Forbes: Women Small Business Owners More Optimistic Than Men Going Into 2020

Forbes, October 2, 2019: Women Small Business Owners More Optimistic Than Men Going Into 2020

Female small business owners are more optimistic going into next year than male small business owners. Eighty four percent of women small business owners expect year-over-year growth. More women small business owners than men:

  • Plan to expand – 73% v 66%
  • Expect revenue to increase – 62% v 55%
  • Plan to hire – 25% v 23%
  • Intend to apply for a loan – 12% v. 11%

The first three growth indicators (expansion, revenues and hiring) trended upward for women small business owners compared to the last four years of the survey, while the same three indicators for men small business owners went down.

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Redlining and Neighborhood Health

Before the pandemic devastated minority communities, banks and government officials starved them of capital.

Lower-income and minority neighborhoods that were intentionally cut off from lending and investment decades ago today suffer not only from reduced wealth and greater poverty, but from lower life expectancy and higher prevalence of chronic diseases that are risk factors for poor outcomes from COVID-19, a new study shows.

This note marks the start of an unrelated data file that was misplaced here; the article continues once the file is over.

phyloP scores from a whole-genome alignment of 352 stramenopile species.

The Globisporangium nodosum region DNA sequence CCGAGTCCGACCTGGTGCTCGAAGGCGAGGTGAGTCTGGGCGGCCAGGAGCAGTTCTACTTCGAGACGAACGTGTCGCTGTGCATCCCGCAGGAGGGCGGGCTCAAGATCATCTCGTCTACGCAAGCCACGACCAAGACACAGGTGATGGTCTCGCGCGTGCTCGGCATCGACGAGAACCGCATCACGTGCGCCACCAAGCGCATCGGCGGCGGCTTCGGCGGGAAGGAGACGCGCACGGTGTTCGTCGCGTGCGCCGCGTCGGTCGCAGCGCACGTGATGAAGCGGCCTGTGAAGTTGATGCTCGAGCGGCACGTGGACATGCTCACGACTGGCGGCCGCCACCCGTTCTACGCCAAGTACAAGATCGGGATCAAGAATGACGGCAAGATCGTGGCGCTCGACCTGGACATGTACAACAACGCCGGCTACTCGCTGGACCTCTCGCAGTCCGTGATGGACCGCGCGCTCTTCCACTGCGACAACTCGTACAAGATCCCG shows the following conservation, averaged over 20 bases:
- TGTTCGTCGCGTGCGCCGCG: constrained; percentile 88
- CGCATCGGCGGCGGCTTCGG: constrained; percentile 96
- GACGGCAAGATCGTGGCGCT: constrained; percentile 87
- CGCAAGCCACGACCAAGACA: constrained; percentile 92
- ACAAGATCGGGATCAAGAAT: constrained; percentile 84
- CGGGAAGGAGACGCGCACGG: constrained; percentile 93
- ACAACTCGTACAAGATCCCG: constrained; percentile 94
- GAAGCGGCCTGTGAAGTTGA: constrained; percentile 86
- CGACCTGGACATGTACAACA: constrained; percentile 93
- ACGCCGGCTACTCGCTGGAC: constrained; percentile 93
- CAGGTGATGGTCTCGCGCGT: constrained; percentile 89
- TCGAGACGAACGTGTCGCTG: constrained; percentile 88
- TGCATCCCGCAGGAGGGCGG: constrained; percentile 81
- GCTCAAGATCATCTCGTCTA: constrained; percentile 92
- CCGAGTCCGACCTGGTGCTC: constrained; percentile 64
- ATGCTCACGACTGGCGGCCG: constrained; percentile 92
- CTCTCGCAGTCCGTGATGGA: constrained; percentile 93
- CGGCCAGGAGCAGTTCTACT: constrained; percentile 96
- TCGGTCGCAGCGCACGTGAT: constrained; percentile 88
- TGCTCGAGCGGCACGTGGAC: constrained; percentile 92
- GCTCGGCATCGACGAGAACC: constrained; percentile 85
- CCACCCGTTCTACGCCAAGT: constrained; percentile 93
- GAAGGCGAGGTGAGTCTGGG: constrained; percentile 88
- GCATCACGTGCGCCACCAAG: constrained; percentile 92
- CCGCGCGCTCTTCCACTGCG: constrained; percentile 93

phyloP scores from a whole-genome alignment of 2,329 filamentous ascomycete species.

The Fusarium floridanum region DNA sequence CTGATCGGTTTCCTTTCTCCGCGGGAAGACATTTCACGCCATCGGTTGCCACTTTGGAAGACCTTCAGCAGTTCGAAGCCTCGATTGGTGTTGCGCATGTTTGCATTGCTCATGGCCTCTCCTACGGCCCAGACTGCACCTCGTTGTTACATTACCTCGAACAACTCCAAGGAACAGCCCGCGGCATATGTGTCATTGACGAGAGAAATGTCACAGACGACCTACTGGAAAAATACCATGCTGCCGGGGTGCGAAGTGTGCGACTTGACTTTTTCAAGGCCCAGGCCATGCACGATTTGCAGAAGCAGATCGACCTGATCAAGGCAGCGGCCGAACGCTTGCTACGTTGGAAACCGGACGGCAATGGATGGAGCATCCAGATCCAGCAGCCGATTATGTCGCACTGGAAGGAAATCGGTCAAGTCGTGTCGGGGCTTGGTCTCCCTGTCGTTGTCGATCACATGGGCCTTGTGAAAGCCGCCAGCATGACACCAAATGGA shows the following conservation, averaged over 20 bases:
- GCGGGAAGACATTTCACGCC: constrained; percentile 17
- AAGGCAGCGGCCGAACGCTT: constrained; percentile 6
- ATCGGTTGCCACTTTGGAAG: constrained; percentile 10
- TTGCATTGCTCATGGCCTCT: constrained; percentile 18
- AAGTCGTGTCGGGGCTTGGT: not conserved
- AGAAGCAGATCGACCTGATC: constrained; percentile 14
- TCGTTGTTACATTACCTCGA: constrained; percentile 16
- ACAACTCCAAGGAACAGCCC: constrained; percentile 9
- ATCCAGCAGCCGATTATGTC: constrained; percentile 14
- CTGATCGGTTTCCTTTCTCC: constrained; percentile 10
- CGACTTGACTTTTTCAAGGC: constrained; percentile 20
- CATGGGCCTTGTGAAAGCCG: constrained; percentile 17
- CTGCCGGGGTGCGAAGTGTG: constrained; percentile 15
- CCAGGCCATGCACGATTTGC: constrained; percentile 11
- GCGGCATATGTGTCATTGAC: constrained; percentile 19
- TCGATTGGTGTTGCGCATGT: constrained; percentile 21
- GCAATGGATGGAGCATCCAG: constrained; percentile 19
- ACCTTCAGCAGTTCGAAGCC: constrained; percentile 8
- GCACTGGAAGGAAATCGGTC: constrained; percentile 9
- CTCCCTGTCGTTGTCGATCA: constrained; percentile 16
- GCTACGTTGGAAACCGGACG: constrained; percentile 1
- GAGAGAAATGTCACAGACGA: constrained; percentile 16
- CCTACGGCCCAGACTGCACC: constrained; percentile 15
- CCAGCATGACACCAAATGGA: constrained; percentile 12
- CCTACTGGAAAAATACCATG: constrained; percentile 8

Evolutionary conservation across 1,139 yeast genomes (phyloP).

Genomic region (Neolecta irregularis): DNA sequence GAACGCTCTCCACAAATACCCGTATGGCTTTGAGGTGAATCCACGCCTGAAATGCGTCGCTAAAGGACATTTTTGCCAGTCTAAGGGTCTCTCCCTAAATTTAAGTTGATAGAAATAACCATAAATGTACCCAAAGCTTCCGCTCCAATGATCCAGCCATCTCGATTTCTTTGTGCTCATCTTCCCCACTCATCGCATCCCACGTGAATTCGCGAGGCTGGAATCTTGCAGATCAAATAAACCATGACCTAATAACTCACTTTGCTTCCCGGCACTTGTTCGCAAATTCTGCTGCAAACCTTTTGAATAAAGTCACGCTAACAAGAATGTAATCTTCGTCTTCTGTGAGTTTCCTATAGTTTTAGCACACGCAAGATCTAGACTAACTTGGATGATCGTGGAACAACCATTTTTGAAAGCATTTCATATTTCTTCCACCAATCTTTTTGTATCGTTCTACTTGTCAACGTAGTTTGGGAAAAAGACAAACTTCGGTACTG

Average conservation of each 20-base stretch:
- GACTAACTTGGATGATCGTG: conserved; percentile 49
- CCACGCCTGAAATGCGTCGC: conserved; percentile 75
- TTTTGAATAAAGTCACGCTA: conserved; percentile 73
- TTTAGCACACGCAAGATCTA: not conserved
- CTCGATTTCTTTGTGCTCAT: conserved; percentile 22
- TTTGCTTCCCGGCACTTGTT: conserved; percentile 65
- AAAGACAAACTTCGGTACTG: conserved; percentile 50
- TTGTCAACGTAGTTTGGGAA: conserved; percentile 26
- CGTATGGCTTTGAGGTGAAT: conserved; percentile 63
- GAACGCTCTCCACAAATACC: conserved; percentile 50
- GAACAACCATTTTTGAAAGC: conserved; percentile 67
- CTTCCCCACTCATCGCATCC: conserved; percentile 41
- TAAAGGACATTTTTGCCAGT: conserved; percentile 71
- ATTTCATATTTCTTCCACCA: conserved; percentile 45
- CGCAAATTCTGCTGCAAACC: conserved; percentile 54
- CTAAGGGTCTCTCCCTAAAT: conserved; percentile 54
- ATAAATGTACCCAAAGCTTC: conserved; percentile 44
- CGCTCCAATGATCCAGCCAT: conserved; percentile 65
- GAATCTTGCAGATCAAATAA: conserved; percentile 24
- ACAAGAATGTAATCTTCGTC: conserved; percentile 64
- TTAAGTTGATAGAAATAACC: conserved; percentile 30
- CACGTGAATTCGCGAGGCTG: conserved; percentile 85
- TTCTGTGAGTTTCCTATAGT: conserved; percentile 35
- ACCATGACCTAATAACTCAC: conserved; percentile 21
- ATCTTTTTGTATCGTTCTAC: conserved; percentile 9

The new study, from the National Community Reinvestment Coalition (NCRC) with researchers from the University of Wisconsin–Milwaukee Joseph J. Zilber School of Public Health and the University of Richmond’s Digital Scholarship Lab, compared 1930’s maps of government-sanctioned lending discrimination zones with current census and public health data.

Table of Content

  • Executive Summary
  • Introduction
  • Redlining, the HOLC Maps and Segregation
  • Segregation, Public Health and COVID-19
  • Methods
  • Results
  • Discussion
  • Conclusion and Policy Recommendations
  • Citations
  • Appendix

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